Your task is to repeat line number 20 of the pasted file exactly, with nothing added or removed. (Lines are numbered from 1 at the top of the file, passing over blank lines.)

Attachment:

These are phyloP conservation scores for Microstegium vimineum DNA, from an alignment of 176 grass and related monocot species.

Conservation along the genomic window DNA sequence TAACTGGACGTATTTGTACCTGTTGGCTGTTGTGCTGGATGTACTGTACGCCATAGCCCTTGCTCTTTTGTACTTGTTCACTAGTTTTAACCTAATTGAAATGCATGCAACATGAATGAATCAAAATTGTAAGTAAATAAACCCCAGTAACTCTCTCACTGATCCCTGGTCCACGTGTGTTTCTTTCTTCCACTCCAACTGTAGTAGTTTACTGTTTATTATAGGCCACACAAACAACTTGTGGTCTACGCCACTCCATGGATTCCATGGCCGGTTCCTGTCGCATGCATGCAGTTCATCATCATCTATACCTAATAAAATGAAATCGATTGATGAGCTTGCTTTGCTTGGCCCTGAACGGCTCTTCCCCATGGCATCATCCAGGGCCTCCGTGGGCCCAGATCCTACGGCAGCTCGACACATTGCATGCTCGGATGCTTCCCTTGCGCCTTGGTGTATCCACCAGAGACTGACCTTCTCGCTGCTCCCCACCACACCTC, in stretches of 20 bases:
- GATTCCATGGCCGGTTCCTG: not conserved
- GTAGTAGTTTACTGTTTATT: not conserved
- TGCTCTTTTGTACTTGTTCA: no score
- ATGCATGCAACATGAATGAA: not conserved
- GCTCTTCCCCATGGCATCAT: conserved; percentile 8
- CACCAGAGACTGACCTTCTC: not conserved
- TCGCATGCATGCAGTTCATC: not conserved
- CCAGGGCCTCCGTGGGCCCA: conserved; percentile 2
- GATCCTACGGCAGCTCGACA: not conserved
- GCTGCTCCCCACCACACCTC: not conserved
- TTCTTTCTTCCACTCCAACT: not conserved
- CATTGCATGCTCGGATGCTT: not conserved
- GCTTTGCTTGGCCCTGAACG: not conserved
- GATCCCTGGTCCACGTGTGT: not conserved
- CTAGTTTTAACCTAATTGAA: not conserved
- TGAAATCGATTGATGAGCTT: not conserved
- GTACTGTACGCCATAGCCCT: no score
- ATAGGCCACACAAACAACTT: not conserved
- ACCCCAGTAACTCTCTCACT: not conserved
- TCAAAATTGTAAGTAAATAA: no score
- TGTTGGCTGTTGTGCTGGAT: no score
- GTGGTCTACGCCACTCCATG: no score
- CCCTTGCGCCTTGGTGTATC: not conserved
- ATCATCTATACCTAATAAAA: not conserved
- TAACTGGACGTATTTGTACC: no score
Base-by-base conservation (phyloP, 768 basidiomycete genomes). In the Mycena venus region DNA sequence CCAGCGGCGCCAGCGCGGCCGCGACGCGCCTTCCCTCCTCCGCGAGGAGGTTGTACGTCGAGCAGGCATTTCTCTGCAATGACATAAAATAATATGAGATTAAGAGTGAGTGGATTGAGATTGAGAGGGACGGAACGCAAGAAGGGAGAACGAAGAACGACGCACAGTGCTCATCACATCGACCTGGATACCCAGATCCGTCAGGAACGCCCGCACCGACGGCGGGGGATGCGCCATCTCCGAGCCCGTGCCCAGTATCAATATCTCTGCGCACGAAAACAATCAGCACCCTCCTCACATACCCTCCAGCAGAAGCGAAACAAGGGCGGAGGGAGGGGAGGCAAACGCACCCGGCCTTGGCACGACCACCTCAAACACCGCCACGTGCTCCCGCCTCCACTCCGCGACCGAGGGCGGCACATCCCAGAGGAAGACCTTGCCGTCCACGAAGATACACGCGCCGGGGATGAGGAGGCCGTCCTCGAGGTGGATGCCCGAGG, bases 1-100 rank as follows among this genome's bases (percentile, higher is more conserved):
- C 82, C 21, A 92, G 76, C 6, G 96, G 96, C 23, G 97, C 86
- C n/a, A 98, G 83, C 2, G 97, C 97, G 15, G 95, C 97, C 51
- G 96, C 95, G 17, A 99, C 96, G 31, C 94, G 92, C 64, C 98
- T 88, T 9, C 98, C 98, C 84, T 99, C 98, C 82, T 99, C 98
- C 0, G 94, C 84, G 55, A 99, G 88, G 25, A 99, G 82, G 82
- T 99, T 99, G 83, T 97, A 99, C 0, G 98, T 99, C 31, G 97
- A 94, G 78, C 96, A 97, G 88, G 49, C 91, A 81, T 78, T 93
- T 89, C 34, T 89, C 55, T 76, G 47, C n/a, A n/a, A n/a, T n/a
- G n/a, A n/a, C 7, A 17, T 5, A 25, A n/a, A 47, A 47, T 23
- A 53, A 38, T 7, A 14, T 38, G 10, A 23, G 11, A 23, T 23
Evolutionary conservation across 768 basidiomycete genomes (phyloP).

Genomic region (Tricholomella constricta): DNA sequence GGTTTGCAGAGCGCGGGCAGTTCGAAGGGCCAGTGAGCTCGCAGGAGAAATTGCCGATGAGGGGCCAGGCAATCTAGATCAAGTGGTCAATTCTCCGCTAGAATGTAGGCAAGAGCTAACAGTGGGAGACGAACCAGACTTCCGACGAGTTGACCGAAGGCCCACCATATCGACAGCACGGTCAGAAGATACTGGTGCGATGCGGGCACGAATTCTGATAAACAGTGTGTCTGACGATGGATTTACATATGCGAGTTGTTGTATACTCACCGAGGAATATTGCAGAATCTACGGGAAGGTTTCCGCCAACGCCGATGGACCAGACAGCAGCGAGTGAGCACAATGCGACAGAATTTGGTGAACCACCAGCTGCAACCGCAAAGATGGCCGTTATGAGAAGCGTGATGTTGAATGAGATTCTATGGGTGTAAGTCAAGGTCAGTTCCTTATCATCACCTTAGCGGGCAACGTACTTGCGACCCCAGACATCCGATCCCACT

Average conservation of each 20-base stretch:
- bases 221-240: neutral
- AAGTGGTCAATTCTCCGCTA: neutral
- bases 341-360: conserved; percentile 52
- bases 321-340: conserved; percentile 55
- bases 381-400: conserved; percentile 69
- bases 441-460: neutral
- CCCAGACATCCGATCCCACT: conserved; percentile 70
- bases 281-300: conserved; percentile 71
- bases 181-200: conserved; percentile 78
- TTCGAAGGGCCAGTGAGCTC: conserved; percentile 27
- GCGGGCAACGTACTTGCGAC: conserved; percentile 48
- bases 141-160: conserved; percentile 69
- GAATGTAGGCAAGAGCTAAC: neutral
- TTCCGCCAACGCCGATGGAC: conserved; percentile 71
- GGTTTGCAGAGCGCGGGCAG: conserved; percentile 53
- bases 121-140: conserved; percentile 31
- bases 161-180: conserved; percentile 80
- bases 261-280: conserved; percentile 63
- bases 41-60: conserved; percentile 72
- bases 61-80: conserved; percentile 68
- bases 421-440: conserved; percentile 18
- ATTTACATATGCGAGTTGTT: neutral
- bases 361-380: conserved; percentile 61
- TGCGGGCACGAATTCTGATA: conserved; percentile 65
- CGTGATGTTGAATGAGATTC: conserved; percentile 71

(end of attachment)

- ATAGGCCACACAAACAACTT: not conserved